IMF Raises Global Growth Forecast Amid ‘Surprisingly Resilient’ Economy

April 22, 2024

The International Monetary Fund (IMF) has raised its outlook for the global economy for the rest of the year, citing data that shows a global economy that has been “surprisingly resilient” in the face of inflationary pressures and shifting monetary policy.

The IMF now expects global growth of 3.2% in 2024, up 0.1 percentage point from projections made in January, and in line with projections made last year. The IMF also expects 3.2% growth in 2025.

The IMF’s chief economist said that recent data suggests that the global economy is on track for a “soft landing,” meaning that inflation will return to normal levels without requiring a recession.

The report attributed the “resiliency” of the global economy to the stronger-than-expected recovery of the U.S. economy, which, along with many developing economies, has exceeded pre-pandemic growth trends. The IMF also notes the rapid progress in fighting inflation in Europe, which despite a recent plateau, has seen inflationary pressures abate faster than expected.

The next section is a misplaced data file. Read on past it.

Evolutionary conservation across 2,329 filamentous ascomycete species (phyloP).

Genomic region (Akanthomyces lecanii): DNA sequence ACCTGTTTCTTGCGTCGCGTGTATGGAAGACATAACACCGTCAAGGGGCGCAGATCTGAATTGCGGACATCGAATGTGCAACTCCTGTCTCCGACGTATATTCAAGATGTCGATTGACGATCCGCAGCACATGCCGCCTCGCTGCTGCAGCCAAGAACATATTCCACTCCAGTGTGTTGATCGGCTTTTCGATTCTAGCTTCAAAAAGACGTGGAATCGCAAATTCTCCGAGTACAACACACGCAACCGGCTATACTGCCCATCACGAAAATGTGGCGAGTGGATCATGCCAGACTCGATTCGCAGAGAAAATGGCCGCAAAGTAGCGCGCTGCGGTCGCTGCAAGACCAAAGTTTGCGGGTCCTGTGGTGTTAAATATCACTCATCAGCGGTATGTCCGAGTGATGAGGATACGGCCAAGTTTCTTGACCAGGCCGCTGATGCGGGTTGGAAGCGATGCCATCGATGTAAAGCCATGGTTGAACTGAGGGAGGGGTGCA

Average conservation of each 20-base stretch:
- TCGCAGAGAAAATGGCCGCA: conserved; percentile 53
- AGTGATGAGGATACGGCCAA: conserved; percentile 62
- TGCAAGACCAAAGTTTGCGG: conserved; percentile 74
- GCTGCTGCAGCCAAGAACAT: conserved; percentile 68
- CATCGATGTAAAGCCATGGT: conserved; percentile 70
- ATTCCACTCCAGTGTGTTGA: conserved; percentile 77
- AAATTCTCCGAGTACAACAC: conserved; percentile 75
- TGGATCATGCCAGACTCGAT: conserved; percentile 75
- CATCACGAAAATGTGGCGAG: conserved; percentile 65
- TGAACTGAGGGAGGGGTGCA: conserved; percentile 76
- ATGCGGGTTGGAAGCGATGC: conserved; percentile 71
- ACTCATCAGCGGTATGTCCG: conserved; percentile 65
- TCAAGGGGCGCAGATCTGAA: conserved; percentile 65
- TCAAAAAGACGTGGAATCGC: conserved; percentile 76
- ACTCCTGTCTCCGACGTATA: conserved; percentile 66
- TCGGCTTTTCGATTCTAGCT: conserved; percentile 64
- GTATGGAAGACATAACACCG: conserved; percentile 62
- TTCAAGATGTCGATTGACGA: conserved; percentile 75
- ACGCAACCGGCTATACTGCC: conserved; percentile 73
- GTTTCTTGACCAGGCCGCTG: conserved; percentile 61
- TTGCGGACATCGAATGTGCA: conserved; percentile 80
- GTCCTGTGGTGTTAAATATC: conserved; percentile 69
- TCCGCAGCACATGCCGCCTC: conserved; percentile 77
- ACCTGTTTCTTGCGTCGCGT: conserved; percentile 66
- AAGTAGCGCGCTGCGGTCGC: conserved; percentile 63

Of the potential downside risks facing the global economy, the IMF seems to see the continued struggles of China as a key threat.  Dim prospects for the world’s second-largest economy could weigh on global trade. Also included in the report’s downside risk were rebounding inflationary pressures prompted by geopolitical conflicts, trade tensions, and diverging paths among major economies’ fight against inflation.

The IMF sees global inflation falling from an annual average of 6.8% in 2023 to 5.9% in 2024 and 4.5% in 2025, with advanced economies returning to their inflation targets sooner than emerging market economies.

Despite the more optimistic outlook, global growth remains low by historic standards. The IMF’s long-term forecast shows growth of 3.1% over the next five years, the lowest level in decades.

Read all Blog posts